When a former industrial manufacturing yard in Bristol was put up for sale in 2000, a determined group of locals banded together with a plan to purchase the land and construct quality, self-built houses with neighborhood resources allotted to benefit the community. The result was the creation of the Ashley Vale Action Group (AVAG), which successfully built an estate of unique houses that conform to BREEAM standards. The homes sit alongside play areas and the project even boast a city farm within its boundaries.
The plan for the site was split into three phases; the first construction phase formed a ring of self-built houses around a communal green space. The second phase saw the homes finished with external shells and interior design, and the third phase transformed a disused office block into self-finish flats. The project has taken ten years to complete and a lot of dedication and free labor on the part of those involved, but by 2010, “The Yard” was complete.
During the first phase each self-builder purchased a private plot, and worked within their own time restrictions and budgets. Each house is unique, but constraints were set as to the materials used and the final design so as to ensure that the properties complied with BREEAM regulations. Consequently, all except two of the houses have timber frames constructed from reclaimed wood and lumber from sustainable forests. Many of the homes utilize PV and solar thermal arrays, warmcell insulation, lime render and cedar cladding.
The office block conversion proved particularly successful, winning the REGEN South West Renewable Energy Award for Best Housing Scheme in 2009. On the north side of the building the developers reduced the size of the windows and fitted double glazing to reduce heat loss. The building was completely re-insulated, and two wood pellet boilers were employed as well as solar thermal panels to provide the whole building with hot water and heating. A 2.5 kw photovoltaic array provides all the electricity required. The office block now comprises 6 individual flats, a community centre and office space which are all jointly owned under a commonly held agreement by the community group and the occupants.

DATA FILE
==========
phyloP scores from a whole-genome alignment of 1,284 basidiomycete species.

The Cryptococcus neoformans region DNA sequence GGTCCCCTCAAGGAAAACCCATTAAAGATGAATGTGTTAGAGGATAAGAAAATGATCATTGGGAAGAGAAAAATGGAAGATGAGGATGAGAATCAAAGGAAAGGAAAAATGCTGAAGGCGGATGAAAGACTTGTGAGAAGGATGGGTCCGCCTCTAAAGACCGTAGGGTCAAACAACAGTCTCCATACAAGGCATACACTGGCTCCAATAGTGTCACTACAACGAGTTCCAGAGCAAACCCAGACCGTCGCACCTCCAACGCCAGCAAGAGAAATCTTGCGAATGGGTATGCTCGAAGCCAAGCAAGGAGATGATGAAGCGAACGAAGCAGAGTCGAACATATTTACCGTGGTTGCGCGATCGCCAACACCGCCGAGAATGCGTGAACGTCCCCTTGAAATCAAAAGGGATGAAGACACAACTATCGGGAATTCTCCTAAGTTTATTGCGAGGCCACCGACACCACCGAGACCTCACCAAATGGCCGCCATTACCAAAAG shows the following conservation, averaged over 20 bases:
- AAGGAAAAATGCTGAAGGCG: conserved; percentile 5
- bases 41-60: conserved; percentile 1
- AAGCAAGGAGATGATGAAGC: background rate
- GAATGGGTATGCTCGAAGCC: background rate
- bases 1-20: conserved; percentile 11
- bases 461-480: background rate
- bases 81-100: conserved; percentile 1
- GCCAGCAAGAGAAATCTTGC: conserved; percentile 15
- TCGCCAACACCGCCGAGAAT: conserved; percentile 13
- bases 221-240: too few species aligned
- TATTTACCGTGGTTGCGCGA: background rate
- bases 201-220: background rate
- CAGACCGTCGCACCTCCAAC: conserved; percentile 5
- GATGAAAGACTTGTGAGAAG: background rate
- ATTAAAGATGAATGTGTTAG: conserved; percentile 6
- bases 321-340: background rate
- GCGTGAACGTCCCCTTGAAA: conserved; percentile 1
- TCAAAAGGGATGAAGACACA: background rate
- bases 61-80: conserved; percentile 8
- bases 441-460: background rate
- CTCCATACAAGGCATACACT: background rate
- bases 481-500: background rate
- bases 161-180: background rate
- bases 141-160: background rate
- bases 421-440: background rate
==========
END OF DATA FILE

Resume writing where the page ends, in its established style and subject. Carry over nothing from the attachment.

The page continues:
Also on site is St Werburghs City Farm, where food is grown all year round for the Yard residents. Residents think the manner in which the estate grew has created stronger bonds between residents. The eco-conscious build has also proven both economical and sustainable, and the green spaces plus the City Farm have kept these city-dwellers connected to the countryside. Here at least, a different ideology has resulted in a different type of home.
Images © Richard Perkins